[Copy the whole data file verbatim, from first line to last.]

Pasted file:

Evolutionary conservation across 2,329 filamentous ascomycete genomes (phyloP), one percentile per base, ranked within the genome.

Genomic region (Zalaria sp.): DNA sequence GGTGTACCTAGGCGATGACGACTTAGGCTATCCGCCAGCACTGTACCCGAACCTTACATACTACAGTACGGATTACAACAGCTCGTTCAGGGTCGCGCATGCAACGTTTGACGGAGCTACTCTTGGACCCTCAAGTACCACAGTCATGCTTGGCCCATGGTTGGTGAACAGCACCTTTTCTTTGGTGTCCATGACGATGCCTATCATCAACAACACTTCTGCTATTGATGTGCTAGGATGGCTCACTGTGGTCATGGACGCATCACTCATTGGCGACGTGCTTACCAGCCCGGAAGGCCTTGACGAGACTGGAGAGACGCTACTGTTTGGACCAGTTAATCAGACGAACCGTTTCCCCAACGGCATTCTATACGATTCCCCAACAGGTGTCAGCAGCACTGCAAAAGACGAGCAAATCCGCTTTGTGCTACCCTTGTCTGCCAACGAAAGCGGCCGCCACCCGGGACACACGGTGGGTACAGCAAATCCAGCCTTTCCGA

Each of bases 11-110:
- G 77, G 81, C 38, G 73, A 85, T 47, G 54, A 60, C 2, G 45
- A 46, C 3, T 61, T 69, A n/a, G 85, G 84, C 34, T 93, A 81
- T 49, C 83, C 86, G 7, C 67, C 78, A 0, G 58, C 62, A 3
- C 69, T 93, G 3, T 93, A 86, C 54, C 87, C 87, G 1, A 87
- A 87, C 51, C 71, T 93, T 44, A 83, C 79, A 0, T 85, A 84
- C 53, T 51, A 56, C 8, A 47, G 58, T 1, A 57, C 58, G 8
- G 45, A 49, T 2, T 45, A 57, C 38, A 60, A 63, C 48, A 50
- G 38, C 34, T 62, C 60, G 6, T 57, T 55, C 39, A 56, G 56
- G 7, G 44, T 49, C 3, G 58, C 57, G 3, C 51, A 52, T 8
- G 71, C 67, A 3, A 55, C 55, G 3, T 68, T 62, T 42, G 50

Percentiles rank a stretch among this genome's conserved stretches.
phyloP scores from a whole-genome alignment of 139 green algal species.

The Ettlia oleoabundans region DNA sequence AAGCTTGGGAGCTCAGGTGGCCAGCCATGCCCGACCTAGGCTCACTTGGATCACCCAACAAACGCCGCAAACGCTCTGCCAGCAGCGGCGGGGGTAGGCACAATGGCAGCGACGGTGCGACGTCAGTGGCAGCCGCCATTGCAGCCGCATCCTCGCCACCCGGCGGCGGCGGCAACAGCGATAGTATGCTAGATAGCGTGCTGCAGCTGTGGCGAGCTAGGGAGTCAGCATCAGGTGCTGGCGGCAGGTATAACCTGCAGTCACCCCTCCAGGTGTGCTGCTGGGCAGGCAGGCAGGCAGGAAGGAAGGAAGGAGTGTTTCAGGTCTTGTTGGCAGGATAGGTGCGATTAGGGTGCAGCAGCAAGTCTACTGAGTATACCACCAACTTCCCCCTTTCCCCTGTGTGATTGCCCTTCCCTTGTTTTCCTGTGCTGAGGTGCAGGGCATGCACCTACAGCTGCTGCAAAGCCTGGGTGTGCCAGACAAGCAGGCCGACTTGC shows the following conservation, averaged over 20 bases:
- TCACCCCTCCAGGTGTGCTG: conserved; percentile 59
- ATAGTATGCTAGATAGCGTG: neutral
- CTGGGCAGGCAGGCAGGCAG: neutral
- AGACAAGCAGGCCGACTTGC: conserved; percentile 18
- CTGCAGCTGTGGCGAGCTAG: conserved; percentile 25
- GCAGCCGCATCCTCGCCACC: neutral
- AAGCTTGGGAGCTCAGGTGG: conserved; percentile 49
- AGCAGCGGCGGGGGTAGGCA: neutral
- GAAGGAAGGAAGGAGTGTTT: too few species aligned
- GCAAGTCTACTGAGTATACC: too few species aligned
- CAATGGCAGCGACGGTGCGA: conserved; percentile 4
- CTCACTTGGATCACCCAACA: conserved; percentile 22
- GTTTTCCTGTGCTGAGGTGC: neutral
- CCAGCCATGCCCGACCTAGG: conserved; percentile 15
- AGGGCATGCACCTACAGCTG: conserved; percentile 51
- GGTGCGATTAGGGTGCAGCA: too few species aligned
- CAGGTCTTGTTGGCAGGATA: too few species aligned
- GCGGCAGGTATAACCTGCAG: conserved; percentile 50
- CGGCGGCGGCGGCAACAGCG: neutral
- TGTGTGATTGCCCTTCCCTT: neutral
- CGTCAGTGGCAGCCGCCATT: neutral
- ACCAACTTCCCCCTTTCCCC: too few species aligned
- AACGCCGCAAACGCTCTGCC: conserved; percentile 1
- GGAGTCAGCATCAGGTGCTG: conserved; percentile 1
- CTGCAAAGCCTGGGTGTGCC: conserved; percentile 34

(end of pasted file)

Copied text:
Evolutionary conservation across 2,329 filamentous ascomycete genomes (phyloP), one percentile per base, ranked within the genome.

Genomic region (Zalaria sp.): DNA sequence GGTGTACCTAGGCGATGACGACTTAGGCTATCCGCCAGCACTGTACCCGAACCTTACATACTACAGTACGGATTACAACAGCTCGTTCAGGGTCGCGCATGCAACGTTTGACGGAGCTACTCTTGGACCCTCAAGTACCACAGTCATGCTTGGCCCATGGTTGGTGAACAGCACCTTTTCTTTGGTGTCCATGACGATGCCTATCATCAACAACACTTCTGCTATTGATGTGCTAGGATGGCTCACTGTGGTCATGGACGCATCACTCATTGGCGACGTGCTTACCAGCCCGGAAGGCCTTGACGAGACTGGAGAGACGCTACTGTTTGGACCAGTTAATCAGACGAACCGTTTCCCCAACGGCATTCTATACGATTCCCCAACAGGTGTCAGCAGCACTGCAAAAGACGAGCAAATCCGCTTTGTGCTACCCTTGTCTGCCAACGAAAGCGGCCGCCACCCGGGACACACGGTGGGTACAGCAAATCCAGCCTTTCCGA

Each of bases 11-110:
- G 77, G 81, C 38, G 73, A 85, T 47, G 54, A 60, C 2, G 45
- A 46, C 3, T 61, T 69, A n/a, G 85, G 84, C 34, T 93, A 81
- T 49, C 83, C 86, G 7, C 67, C 78, A 0, G 58, C 62, A 3
- C 69, T 93, G 3, T 93, A 86, C 54, C 87, C 87, G 1, A 87
- A 87, C 51, C 71, T 93, T 44, A 83, C 79, A 0, T 85, A 84
- C 53, T 51, A 56, C 8, A 47, G 58, T 1, A 57, C 58, G 8
- G 45, A 49, T 2, T 45, A 57, C 38, A 60, A 63, C 48, A 50
- G 38, C 34, T 62, C 60, G 6, T 57, T 55, C 39, A 56, G 56
- G 7, G 44, T 49, C 3, G 58, C 57, G 3, C 51, A 52, T 8
- G 71, C 67, A 3, A 55, C 55, G 3, T 68, T 62, T 42, G 50

Percentiles rank a stretch among this genome's conserved stretches.
phyloP scores from a whole-genome alignment of 139 green algal species.

The Ettlia oleoabundans region DNA sequence AAGCTTGGGAGCTCAGGTGGCCAGCCATGCCCGACCTAGGCTCACTTGGATCACCCAACAAACGCCGCAAACGCTCTGCCAGCAGCGGCGGGGGTAGGCACAATGGCAGCGACGGTGCGACGTCAGTGGCAGCCGCCATTGCAGCCGCATCCTCGCCACCCGGCGGCGGCGGCAACAGCGATAGTATGCTAGATAGCGTGCTGCAGCTGTGGCGAGCTAGGGAGTCAGCATCAGGTGCTGGCGGCAGGTATAACCTGCAGTCACCCCTCCAGGTGTGCTGCTGGGCAGGCAGGCAGGCAGGAAGGAAGGAAGGAGTGTTTCAGGTCTTGTTGGCAGGATAGGTGCGATTAGGGTGCAGCAGCAAGTCTACTGAGTATACCACCAACTTCCCCCTTTCCCCTGTGTGATTGCCCTTCCCTTGTTTTCCTGTGCTGAGGTGCAGGGCATGCACCTACAGCTGCTGCAAAGCCTGGGTGTGCCAGACAAGCAGGCCGACTTGC shows the following conservation, averaged over 20 bases:
- TCACCCCTCCAGGTGTGCTG: conserved; percentile 59
- ATAGTATGCTAGATAGCGTG: neutral
- CTGGGCAGGCAGGCAGGCAG: neutral
- AGACAAGCAGGCCGACTTGC: conserved; percentile 18
- CTGCAGCTGTGGCGAGCTAG: conserved; percentile 25
- GCAGCCGCATCCTCGCCACC: neutral
- AAGCTTGGGAGCTCAGGTGG: conserved; percentile 49
- AGCAGCGGCGGGGGTAGGCA: neutral
- GAAGGAAGGAAGGAGTGTTT: too few species aligned
- GCAAGTCTACTGAGTATACC: too few species aligned
- CAATGGCAGCGACGGTGCGA: conserved; percentile 4
- CTCACTTGGATCACCCAACA: conserved; percentile 22
- GTTTTCCTGTGCTGAGGTGC: neutral
- CCAGCCATGCCCGACCTAGG: conserved; percentile 15
- AGGGCATGCACCTACAGCTG: conserved; percentile 51
- GGTGCGATTAGGGTGCAGCA: too few species aligned
- CAGGTCTTGTTGGCAGGATA: too few species aligned
- GCGGCAGGTATAACCTGCAG: conserved; percentile 50
- CGGCGGCGGCGGCAACAGCG: neutral
- TGTGTGATTGCCCTTCCCTT: neutral
- CGTCAGTGGCAGCCGCCATT: neutral
- ACCAACTTCCCCCTTTCCCC: too few species aligned
- AACGCCGCAAACGCTCTGCC: conserved; percentile 1
- GGAGTCAGCATCAGGTGCTG: conserved; percentile 1
- CTGCAAAGCCTGGGTGTGCC: conserved; percentile 34